Project Millport: A digital field work experience

Click on the poster to view in full screen.

Project Millport came out of discussions in September 2020 on whether Minecraft might be adapted to create a virtual fieldwork experience. The aim was to offer students on the Field Zoology 3 course at the University of Edinburgh a chance to work together and collect data themselves from a range of different locations, therefore providing a flavour of real fieldwork in a virtual setting.

Students normally spend just under a week collecting data on the various flora and fauna on the beaches of Great Cumbrae, of the west coast of Scotland. Project Millport (the name an homage to the island’s town), similarly asked students to spend five days in-game collecting data from the island of Dumbrae. The island was designed to have four beaches, a central “hub” zone, and a tutorial area. The latter gave everyone a chance to get used to the controls, and the specific game mechanics introduced by Richard.

The central zone consists of a transport station, an Eco-lab, library, gardens, and two recreations of Millport establishments (the Newton pub and Ritz café). The Eco-lab offered the opportunity for students to conduct food preference tasks on aquatic and land-based animals. The library links to videos and the main course page through QR codes. The station, where all users start, offers rail and instantaneous transport to the beaches, maps of each one, and a tool collection point. The tools are customised in-game items which allow students to lay down quadrats and transects, tag animals, and extract data (sex, shell length, and width) from the island’s turtle population. Each beach is designed to have a specific distribution of turtles, tropical fish species, coral, silverfish, and sea pickles, the data generated by Tom. The beaches gradually rise above sea level, and offer their own unique geographical properties which the students could add into their project hypotheses.

Project themes were provided as suggestions for students, who in their groups could choose their own project ideas and check these with staff during the field trip. The key reasons this virtual fieldwork succeeded lay in the multiplayer Minecraft server, and accompanying Discord server. The former allowed group members to see each other in-game, collecting data in real-time collaboratively, and allowed staff to troubleshoot problems speedily (which were largely rescuing people from falling down holes!). The Discord server offered a space where student groups could communicate semi-privately in text and audio-visual channels. A general channel allowed staff to give announcements, and students could ask staff to drop into their audio channels for advice and help when needed.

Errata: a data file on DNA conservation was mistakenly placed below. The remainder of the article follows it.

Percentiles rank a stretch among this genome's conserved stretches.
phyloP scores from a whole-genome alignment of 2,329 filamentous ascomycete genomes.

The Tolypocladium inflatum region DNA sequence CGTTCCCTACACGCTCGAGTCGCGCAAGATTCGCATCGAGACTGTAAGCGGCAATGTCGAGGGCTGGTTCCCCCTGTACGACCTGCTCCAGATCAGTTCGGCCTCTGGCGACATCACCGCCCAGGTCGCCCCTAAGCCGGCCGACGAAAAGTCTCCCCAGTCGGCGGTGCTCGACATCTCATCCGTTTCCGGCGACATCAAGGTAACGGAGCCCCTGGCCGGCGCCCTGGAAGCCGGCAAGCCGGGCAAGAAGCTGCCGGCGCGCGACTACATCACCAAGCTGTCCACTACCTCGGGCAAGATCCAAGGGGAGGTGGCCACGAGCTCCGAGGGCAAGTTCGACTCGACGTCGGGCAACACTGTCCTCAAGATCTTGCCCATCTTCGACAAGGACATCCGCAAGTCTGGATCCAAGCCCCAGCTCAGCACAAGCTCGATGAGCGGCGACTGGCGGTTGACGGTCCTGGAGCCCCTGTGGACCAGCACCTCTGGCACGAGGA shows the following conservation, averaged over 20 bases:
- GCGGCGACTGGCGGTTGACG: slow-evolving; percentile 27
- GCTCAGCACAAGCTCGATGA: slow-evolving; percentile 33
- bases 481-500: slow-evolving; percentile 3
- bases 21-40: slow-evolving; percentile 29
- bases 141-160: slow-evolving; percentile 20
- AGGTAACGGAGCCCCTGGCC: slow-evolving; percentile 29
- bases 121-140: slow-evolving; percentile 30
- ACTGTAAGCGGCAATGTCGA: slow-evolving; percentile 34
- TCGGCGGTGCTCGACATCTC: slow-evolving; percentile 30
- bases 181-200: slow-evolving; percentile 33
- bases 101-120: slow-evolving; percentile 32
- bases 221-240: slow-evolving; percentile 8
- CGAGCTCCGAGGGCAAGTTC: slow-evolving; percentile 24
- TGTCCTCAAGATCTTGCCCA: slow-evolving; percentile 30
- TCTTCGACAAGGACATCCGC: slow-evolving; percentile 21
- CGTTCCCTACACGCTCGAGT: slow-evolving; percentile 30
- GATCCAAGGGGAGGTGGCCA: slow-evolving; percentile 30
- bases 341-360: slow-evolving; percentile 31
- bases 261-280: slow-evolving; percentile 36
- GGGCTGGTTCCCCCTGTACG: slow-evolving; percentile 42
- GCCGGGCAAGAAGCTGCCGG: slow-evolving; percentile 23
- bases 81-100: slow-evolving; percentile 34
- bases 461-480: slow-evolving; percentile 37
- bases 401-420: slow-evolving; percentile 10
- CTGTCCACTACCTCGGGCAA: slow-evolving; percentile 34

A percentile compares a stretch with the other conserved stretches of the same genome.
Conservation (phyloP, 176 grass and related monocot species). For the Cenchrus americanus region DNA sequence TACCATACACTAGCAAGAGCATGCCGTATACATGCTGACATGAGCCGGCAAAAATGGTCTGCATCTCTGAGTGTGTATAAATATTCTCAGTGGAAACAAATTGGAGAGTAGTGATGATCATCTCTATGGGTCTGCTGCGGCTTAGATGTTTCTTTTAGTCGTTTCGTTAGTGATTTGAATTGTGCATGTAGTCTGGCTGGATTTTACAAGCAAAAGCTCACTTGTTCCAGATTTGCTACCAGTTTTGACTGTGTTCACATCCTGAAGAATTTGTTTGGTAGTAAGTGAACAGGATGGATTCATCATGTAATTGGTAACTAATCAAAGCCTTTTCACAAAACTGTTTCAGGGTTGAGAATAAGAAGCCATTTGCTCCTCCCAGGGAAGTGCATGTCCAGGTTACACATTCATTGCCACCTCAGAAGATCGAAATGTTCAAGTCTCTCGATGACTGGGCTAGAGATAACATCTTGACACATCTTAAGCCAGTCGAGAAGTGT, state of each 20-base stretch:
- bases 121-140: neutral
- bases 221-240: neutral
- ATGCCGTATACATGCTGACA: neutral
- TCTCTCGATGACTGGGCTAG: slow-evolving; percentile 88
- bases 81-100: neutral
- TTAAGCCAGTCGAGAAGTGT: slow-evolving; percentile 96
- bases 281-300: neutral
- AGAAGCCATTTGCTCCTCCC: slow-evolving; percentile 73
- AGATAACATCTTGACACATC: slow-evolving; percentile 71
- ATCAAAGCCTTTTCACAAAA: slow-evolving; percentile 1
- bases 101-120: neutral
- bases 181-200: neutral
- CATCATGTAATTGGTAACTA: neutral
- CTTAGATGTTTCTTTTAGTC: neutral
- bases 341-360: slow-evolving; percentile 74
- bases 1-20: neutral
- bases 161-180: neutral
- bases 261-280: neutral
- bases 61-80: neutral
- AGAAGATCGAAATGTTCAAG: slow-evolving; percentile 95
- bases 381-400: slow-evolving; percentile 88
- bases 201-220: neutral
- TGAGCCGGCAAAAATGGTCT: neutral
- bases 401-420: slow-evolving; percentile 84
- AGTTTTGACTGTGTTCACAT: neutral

The mix of immediate feedback from the game-based learning approach, and the ability to synchronously communicate with peers and staff for the duration of the field trip, co-created the successful capturing of the “spirit” of normal fieldwork. Student comments in a follow up survey (some of which is in the poster), point to the combination being the crucial element. This suggests that the approach may have benefits even beyond the pandemic, allowing students a pre-field trip exercise, or being adapted to suit the needs of other students at other institutions or in situations where travelling to the field may provide impossible for some students.

For more specific questions on the mechanics of building the experience, and using Minecraft generally as an immersive learning tool, contact Richard ( For the experience as a course organiser, and the meeting of learning outcomes, contact Tom (